Writing a QA Analyst cover letter might feel like skating on thin ice – choosing between buzzwords mentioned in the job description and original content, while worrying about making even the slightest mistake.
And what can make this experience a bit more fun and exciting? You guessed it. Relying on expert advice and examples.
Luckily, we have you covered. Check out our tips on writing a memorable cover letter below.
How to write the perfect QA Analyst cover letter
The secret to making your QA Analyst cover letter remarkable is to share your excitement about the company, the field, and the position.
It’s also a good idea to aim not to re-write your resume, but rather to build upon it and expand on your competencies.
Now, let's look at some other things that will make recruiters remember you.
Stand out with a strong introduction and an appropriate salutation
Addressing your cover letter to a person is always something you should aim to do.
But finding who's responsible for the recruitment process might not be the easiest thing. We get it.
In such cases, we advise you to stick to the gender-neutral cover letter salutations.
Here are some examples of suitable classic salutations:
- Dear Mr. John
- Dear Ms. Petersen
- Dear Hiring Manager
- Dear Dr. Todd
- Dear Head of [team you're applying for]
A noteworthy introduction is what will grab the reader by the collar and make them want to get to know you better.
But what’s the best way to begin your cover letter? Highlighting your excitement about the position!
Be honest and original – this will get you remembered. You can even link your excitement to the reasons why you’d like to grow in this exact field.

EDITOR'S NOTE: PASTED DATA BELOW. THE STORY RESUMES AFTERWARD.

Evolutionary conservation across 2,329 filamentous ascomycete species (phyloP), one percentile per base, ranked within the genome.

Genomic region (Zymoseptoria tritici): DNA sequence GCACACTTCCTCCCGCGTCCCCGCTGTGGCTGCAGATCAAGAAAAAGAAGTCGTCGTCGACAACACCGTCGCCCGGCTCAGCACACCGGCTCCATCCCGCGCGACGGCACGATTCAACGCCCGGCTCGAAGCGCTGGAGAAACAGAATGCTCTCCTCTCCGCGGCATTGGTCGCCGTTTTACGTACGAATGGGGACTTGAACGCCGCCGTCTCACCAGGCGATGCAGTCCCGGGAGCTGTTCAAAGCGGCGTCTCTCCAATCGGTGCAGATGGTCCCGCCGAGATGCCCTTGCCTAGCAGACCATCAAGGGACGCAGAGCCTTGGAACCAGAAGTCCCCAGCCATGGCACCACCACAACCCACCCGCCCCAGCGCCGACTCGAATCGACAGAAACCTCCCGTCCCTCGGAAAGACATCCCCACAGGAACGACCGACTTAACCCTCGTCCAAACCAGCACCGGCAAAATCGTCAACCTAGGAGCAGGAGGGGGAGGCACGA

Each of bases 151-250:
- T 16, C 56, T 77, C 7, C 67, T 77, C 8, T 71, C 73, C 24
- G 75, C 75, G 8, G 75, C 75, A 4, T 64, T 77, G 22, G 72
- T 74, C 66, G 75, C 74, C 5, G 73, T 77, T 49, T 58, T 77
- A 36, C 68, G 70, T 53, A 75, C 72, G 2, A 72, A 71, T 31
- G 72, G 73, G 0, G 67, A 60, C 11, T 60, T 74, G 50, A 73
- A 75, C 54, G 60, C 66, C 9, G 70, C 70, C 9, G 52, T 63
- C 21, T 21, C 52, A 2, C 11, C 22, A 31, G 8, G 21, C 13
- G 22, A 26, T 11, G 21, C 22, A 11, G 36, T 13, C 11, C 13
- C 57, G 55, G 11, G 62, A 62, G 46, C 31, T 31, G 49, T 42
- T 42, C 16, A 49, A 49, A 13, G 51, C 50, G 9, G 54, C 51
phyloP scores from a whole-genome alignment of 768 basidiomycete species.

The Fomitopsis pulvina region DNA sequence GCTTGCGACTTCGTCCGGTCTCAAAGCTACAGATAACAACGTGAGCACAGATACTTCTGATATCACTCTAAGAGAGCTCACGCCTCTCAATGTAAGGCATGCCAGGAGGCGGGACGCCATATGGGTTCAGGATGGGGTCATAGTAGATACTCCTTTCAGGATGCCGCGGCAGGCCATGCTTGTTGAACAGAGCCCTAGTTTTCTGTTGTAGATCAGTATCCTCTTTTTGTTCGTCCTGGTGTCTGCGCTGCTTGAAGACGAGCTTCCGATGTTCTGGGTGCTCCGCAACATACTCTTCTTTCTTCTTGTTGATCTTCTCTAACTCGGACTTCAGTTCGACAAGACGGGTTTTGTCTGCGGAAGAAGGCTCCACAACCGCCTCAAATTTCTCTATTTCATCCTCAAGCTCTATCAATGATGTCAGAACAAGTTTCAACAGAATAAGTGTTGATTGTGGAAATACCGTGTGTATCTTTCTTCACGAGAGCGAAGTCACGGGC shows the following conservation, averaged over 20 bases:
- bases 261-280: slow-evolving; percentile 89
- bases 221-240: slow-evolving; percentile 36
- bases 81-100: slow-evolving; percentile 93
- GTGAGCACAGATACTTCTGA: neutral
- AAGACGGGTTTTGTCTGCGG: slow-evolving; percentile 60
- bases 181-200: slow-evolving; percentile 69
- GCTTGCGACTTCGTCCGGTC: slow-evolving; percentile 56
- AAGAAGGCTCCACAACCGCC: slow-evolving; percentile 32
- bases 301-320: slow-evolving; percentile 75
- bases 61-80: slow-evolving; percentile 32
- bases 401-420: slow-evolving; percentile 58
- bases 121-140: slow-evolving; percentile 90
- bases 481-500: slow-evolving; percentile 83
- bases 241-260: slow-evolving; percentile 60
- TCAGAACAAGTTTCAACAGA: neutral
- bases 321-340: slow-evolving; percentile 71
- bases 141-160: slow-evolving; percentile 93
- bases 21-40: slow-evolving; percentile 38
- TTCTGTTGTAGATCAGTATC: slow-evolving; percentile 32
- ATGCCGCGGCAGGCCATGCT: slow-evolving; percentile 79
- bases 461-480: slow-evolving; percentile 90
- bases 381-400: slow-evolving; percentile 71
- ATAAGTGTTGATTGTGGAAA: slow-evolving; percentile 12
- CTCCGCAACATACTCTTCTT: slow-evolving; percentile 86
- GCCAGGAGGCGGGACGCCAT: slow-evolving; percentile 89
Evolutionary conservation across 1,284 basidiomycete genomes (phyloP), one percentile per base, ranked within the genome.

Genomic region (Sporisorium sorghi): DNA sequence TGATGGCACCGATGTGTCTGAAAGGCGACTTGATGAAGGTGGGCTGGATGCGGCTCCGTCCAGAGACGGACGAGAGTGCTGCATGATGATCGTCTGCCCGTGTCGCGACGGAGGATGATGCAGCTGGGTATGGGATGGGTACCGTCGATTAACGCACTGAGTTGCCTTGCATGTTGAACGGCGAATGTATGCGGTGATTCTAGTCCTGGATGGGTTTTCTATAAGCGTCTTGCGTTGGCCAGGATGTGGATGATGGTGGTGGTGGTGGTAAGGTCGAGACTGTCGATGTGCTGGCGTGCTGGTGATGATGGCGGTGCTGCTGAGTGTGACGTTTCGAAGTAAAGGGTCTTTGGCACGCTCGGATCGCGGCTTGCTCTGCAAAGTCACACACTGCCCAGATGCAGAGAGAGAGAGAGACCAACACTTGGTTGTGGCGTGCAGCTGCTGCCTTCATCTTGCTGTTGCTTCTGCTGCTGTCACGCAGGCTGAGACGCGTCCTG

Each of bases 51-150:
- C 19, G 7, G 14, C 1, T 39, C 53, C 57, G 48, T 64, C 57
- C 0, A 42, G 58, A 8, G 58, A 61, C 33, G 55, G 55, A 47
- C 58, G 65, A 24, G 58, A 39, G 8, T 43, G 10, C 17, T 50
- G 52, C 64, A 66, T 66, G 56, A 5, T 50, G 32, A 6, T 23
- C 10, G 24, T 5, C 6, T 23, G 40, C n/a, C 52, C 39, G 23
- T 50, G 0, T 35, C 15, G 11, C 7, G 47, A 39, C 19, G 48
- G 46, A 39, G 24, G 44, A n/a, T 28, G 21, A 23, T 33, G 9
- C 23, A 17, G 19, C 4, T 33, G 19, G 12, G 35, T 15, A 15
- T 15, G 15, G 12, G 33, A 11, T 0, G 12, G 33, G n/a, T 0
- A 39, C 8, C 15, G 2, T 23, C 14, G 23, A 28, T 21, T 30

Talk about your hard and soft skills
The resume is the place to list all your hard skills. The QA Analyst cover letter, on the other hand, is the ideal place to emphasize your soft skills and link them to your achievements.
Think about times when your skills have helped you achieve certain goals that seemed too difficult. And don’t worry about admitting some of your weak sides – this is a great way to show recruiters your potential and ability to grow, both professionally and personally.
Looking at the specific job posting requirements could also give you insight on what skills should be included in your resume by all means. This will help you pass applicant tracking systems (ATS) that screen cover letters for keywords before passing them on to recruiters.
Prove that you've researched the company and are aware of industry problems
Showing that you’ve researched the company and are excited to become part of its team is definitely one of the best ways to prove you're a strong candidate.
Recruiters want to make sure that you’re at least as passionate about the company and the industry as them.
It’s also a good idea to mention how your previous experience could help you in your work and what impact it could have on your long-term performance.
In addition, showing that you are aware of industry or even company issues and are not afraid of facing them will give you additional points!
End in an actionable way
The last paragraph of your cover letter should briefly sum up the whole text. This is the time to express your motivation to get to the next step of the hiring process, but also your gratitude for the reader’s time and consideration.
You can be creative or use traditional closing lines here – it all depends on your preference and the company culture.